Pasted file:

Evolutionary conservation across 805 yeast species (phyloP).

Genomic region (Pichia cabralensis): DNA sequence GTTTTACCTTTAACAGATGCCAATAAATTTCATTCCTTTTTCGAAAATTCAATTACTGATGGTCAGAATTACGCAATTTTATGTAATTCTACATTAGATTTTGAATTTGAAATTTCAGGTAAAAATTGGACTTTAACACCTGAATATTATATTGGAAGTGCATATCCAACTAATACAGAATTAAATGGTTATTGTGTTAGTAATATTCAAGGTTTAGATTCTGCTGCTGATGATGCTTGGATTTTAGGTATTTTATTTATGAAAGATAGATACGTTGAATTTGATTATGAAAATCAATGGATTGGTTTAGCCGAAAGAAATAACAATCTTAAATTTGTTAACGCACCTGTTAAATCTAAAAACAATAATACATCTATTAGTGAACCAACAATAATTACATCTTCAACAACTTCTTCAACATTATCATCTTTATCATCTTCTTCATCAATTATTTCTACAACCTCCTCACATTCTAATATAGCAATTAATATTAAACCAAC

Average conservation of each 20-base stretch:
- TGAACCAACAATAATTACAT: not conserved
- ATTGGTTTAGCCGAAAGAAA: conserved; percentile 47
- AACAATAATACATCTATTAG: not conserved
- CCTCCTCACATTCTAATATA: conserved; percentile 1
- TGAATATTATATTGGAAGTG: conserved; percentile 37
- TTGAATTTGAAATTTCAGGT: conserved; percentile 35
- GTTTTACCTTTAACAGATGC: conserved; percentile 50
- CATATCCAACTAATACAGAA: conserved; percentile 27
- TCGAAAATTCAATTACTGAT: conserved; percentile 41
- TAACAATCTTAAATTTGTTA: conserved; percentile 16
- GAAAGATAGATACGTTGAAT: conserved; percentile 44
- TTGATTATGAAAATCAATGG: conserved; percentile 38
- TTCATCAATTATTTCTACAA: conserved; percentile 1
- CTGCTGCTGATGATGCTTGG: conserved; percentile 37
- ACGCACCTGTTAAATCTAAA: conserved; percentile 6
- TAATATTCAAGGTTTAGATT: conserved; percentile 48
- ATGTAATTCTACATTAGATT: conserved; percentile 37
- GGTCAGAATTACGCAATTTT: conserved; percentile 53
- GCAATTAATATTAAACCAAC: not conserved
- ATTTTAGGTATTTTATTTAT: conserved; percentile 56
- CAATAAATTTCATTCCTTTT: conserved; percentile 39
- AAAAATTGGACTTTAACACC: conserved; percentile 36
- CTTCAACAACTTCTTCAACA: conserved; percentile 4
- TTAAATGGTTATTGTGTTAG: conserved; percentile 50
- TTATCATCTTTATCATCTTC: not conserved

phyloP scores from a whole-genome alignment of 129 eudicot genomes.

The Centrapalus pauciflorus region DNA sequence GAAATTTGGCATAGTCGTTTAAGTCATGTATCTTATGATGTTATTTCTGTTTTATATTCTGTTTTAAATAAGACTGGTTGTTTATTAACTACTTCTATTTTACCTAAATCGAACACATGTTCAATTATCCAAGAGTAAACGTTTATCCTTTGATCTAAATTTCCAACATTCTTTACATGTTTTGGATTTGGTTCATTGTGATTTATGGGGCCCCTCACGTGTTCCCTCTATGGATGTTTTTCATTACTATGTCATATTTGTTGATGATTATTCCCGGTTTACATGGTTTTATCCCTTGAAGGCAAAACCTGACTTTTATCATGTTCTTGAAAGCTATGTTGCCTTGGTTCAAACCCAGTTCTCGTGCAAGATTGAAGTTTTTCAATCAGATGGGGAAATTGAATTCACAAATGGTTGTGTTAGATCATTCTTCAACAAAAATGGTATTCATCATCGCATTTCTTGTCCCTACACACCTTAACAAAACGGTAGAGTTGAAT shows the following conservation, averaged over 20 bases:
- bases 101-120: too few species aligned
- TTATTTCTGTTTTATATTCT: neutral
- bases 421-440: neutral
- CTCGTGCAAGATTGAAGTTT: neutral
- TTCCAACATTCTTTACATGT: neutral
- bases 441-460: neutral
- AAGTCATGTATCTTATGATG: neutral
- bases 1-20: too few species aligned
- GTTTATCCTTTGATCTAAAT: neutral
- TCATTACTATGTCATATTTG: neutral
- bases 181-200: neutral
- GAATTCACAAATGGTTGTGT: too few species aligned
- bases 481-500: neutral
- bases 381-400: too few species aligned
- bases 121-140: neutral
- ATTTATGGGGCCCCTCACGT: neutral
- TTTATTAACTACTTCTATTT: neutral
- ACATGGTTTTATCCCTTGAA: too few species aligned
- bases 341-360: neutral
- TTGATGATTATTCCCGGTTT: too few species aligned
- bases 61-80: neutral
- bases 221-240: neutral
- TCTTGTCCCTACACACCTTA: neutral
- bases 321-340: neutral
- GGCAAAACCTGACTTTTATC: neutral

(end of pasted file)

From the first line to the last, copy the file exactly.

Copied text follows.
Evolutionary conservation across 805 yeast species (phyloP).

Genomic region (Pichia cabralensis): DNA sequence GTTTTACCTTTAACAGATGCCAATAAATTTCATTCCTTTTTCGAAAATTCAATTACTGATGGTCAGAATTACGCAATTTTATGTAATTCTACATTAGATTTTGAATTTGAAATTTCAGGTAAAAATTGGACTTTAACACCTGAATATTATATTGGAAGTGCATATCCAACTAATACAGAATTAAATGGTTATTGTGTTAGTAATATTCAAGGTTTAGATTCTGCTGCTGATGATGCTTGGATTTTAGGTATTTTATTTATGAAAGATAGATACGTTGAATTTGATTATGAAAATCAATGGATTGGTTTAGCCGAAAGAAATAACAATCTTAAATTTGTTAACGCACCTGTTAAATCTAAAAACAATAATACATCTATTAGTGAACCAACAATAATTACATCTTCAACAACTTCTTCAACATTATCATCTTTATCATCTTCTTCATCAATTATTTCTACAACCTCCTCACATTCTAATATAGCAATTAATATTAAACCAAC

Average conservation of each 20-base stretch:
- TGAACCAACAATAATTACAT: not conserved
- ATTGGTTTAGCCGAAAGAAA: conserved; percentile 47
- AACAATAATACATCTATTAG: not conserved
- CCTCCTCACATTCTAATATA: conserved; percentile 1
- TGAATATTATATTGGAAGTG: conserved; percentile 37
- TTGAATTTGAAATTTCAGGT: conserved; percentile 35
- GTTTTACCTTTAACAGATGC: conserved; percentile 50
- CATATCCAACTAATACAGAA: conserved; percentile 27
- TCGAAAATTCAATTACTGAT: conserved; percentile 41
- TAACAATCTTAAATTTGTTA: conserved; percentile 16
- GAAAGATAGATACGTTGAAT: conserved; percentile 44
- TTGATTATGAAAATCAATGG: conserved; percentile 38
- TTCATCAATTATTTCTACAA: conserved; percentile 1
- CTGCTGCTGATGATGCTTGG: conserved; percentile 37
- ACGCACCTGTTAAATCTAAA: conserved; percentile 6
- TAATATTCAAGGTTTAGATT: conserved; percentile 48
- ATGTAATTCTACATTAGATT: conserved; percentile 37
- GGTCAGAATTACGCAATTTT: conserved; percentile 53
- GCAATTAATATTAAACCAAC: not conserved
- ATTTTAGGTATTTTATTTAT: conserved; percentile 56
- CAATAAATTTCATTCCTTTT: conserved; percentile 39
- AAAAATTGGACTTTAACACC: conserved; percentile 36
- CTTCAACAACTTCTTCAACA: conserved; percentile 4
- TTAAATGGTTATTGTGTTAG: conserved; percentile 50
- TTATCATCTTTATCATCTTC: not conserved

phyloP scores from a whole-genome alignment of 129 eudicot genomes.

The Centrapalus pauciflorus region DNA sequence GAAATTTGGCATAGTCGTTTAAGTCATGTATCTTATGATGTTATTTCTGTTTTATATTCTGTTTTAAATAAGACTGGTTGTTTATTAACTACTTCTATTTTACCTAAATCGAACACATGTTCAATTATCCAAGAGTAAACGTTTATCCTTTGATCTAAATTTCCAACATTCTTTACATGTTTTGGATTTGGTTCATTGTGATTTATGGGGCCCCTCACGTGTTCCCTCTATGGATGTTTTTCATTACTATGTCATATTTGTTGATGATTATTCCCGGTTTACATGGTTTTATCCCTTGAAGGCAAAACCTGACTTTTATCATGTTCTTGAAAGCTATGTTGCCTTGGTTCAAACCCAGTTCTCGTGCAAGATTGAAGTTTTTCAATCAGATGGGGAAATTGAATTCACAAATGGTTGTGTTAGATCATTCTTCAACAAAAATGGTATTCATCATCGCATTTCTTGTCCCTACACACCTTAACAAAACGGTAGAGTTGAAT shows the following conservation, averaged over 20 bases:
- bases 101-120: too few species aligned
- TTATTTCTGTTTTATATTCT: neutral
- bases 421-440: neutral
- CTCGTGCAAGATTGAAGTTT: neutral
- TTCCAACATTCTTTACATGT: neutral
- bases 441-460: neutral
- AAGTCATGTATCTTATGATG: neutral
- bases 1-20: too few species aligned
- GTTTATCCTTTGATCTAAAT: neutral
- TCATTACTATGTCATATTTG: neutral
- bases 181-200: neutral
- GAATTCACAAATGGTTGTGT: too few species aligned
- bases 481-500: neutral
- bases 381-400: too few species aligned
- bases 121-140: neutral
- ATTTATGGGGCCCCTCACGT: neutral
- TTTATTAACTACTTCTATTT: neutral
- ACATGGTTTTATCCCTTGAA: too few species aligned
- bases 341-360: neutral
- TTGATGATTATTCCCGGTTT: too few species aligned
- bases 61-80: neutral
- bases 221-240: neutral
- TCTTGTCCCTACACACCTTA: neutral
- bases 321-340: neutral
- GGCAAAACCTGACTTTTATC: neutral